BEIHAI, China (VN) — Fernando Gaviria (Quick-Step Floors) is building his 2018 season around being the first Colombian to conquer the cobbled classics and winning his first Tour de France stage.

The 23-year-old, who sprinted to victory in the first stage of the Tour of Guangxi in South China Thursday, is one of the top riders of his generation. This season, he won four Giro d’Italia stages in his grand tour debut.

“We already have a clear vision of the objectives and the calendar for 2018,” Gaviria said. “We’ll prepare for the classics in Colombia and Argentina [racing the Vuelta a San Juan].

“We’ll try to go to Europe in the best possible shape for the classics. I’m speaking of the Tour of Flanders and Paris-Roubaix. After which, we’ll start thinking of the Tour.”

No Colombian has ever been able to dominate the cobbled classics. The country is most known for its tiny climbers nicknamed escarabajos.

Gaviria broke through in 2015 by beating top sprint star Mark Cavendish twice in Argentina. However, right away he underlined his dream to dominate on northern Europe’s cobbles.

Quick-Step is the perfect place for any aspiring cobbled rider, with the Belgian team guiding many cyclists to the top — including recently retired Tom Boonen. Gaviria had his first taste of the cobbles this year, racing Dwars door Vlaanderen and Gent-Wevelgem. In the spring of 2018, however, he will have a full-immersion course alongside star riders Niki Terpstra and Philippe Gilbert.

“He wanted to do Paris-Roubaix this year but his shape wasn’t where it needed to be,” Quick-Step general manager Patrick Lefevere said this summer.

“We decided it was better to send him home to Colombia so he could recover and train at altitude for the Giro. You saw the results. We don’t have the team to send a developing rider to the classics, we want to take him there ready.”

The classics campaign would form part of the two-pronged 2018 approach with the 2018 Tour de France. Gaviria already proved himself in his grand tour debut in the spring, dominating the sprints, winning four stages, and surviving through the mountains to win the Giro’s points jersey.

The Quick-Step team is completely backing Gaviria for the sprints in 2018, with star sprinter Marcel Kittel leaving for Katusha. Like the classics, the team is well-oiled having helped Kittel and, before that, Mark Cavendish in the Tour sprints.

“He’s young and fast, and I think he can take on Peter Sagan,” Lefevere added. “We need somebody to come up and challenge him because when Peter’s going at full-speed, nothing can be done and it becomes boring. The four stages in the Giro was huge for him. He’s a cannibal.”

If Gaviria could pull it off, he would help push cycling in Colombia to new levels. Already, it is enjoying a new generation of success with Rigoberto Urán (Cannondale-Drapac) and Nairo Quintana (Movistar).

“First of all, it’s Nairo who’s the most popular,” Gaviria said this year. “I don’t want the fame.”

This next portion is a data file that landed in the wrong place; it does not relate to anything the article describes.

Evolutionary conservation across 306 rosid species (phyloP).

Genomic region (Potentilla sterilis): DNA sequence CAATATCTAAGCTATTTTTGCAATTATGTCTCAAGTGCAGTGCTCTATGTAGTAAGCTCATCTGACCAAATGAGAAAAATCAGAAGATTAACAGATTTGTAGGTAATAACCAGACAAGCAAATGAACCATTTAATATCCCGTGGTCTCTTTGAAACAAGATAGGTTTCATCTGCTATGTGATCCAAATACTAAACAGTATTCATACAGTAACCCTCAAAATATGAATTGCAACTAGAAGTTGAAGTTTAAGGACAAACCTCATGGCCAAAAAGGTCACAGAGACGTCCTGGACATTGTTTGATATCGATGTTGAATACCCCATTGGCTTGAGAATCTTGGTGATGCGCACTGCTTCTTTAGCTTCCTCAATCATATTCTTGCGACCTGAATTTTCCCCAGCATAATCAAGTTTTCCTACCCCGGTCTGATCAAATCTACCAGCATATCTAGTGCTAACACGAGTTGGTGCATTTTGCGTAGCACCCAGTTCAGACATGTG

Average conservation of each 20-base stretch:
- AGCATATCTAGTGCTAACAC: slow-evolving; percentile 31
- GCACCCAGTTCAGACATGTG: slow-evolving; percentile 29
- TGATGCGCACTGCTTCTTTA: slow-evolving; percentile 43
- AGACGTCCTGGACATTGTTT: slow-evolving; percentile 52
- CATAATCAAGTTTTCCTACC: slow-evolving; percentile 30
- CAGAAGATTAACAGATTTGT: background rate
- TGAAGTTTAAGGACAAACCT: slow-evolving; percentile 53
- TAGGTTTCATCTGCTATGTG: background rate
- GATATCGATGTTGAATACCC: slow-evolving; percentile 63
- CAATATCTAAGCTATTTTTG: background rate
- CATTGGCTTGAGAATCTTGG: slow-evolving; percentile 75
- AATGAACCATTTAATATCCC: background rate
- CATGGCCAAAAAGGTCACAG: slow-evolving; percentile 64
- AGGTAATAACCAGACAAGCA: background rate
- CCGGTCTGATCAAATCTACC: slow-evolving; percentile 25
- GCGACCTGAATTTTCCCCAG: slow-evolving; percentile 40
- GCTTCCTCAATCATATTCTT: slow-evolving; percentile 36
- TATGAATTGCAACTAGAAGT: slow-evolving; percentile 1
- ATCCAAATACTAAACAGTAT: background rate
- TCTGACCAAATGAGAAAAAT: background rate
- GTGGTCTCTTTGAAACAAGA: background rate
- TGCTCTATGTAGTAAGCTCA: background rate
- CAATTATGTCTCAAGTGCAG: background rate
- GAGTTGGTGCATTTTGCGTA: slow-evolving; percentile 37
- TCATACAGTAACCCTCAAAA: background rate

Gaviria is closing out the 2017 season in the Tour of Guangxi. On Thursday, along the Beibu Gulf in Beihai, he sprinted ahead of the WorldTour peloton.

“The win looked easy only on television. Instead, it was a hard race: short, fast and at the end, one of the craziest sprints. It’s one of the fastest sprints I’ve ever done,” he said.

“I’m delighted to take a win in the last race of the year, which is the Tour of Guangxi.”

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Tour of Guangxi: Riders welcome WorldTour’s return to China

BEIHAI, China (VN) —The Tour of Guangxi that starts Thursday in South China is good for the country and good for cycling globally, say cyclists gathered for the stage race.

The race marks China’s re-entry into the top-level UCI WorldTour since the Tour of Beijing ceased in 2014.

“Our team’s Australian and because we race most of our time in Europe, it’s good to have that connection,” Australian Caleb Ewan (Orica-Scott) said. “It’s good for China and it’s good for the sport of cycling here in this country.”

“It’s always nice to share our sport in the entire world,” Frenchman Julian Alaphilippe (Quick-Step Floors) said.

Most of the 121 cyclists competing, a list that includes Fernando Gaviria (Quick-Step) and Mikel Landa (Sky), arrived two days ago. After the rainstorms fell in China’s lush southeast corner Wednesday morning, they trained on the roads around Beihai. For many, including Alaphilippe and Ewan, it was their first time riding in China since the Tour of Beijing.

“This morning … there was a child [who was] 12 years old riding on a scooter right next to us with a huge smile and just loved seeing us on our bikes,” Alaphilippe added. “He had a big smile on his face and it’s an inspiration for him.

“I love traveling and you don’t see something like this in France or any other country. I think this race is good for the sport, good for the country, and I think we feel really welcome here and you can feel that.”

China, however, has struggled to bridge to Europe with its crop of stars. Unable to race at a high level, making a jump to the WorldTour seems almost impossible and few have succeeded.

Cheng Ji raced through 2016 for team Giant-Alpecin, now known as Sunweb. Meiyin Wang (Bahrain-Merida) is the only Chinese rider currently on a WorldTour team. The rest race in the Continental division.

“Yes, I am surprised really because I thought it would be a big peloton of Chinese riders,” Alaphilippe added. “But you know at a WorldTour race there are not that many Chinese riders. I figure it’s something special for [Wang] and I hope he does enjoy it, and I hope that he has a great result here.”

Ewan noted that he thinks the race will help cycling in China, “and I hope so. It’s really growing here and I heard over the last five years, cycling in China has gone through the roof. Hopefully, it keeps going like that. Hopefully, cycling becomes more of a global sport than more of just a European one.”

Wang laughed when asked if he felt the weight of China’s 1.38 billion citizens on his shoulders.

“I don’t think that the pressure is so much, I am going to ride relaxed and follow the team’s orders,” Wang said. “For me, it’s just a race and I don’t have additional stress.

“The Tour of Guangxi is very important for China, especially for the Chinese fans. Everyone is excited to see high-level races come back to China after a few years ago. The organizer has done hard work to show what China can do to the rest of the world. The Tour of Guangxi is very important for the organizer and China.”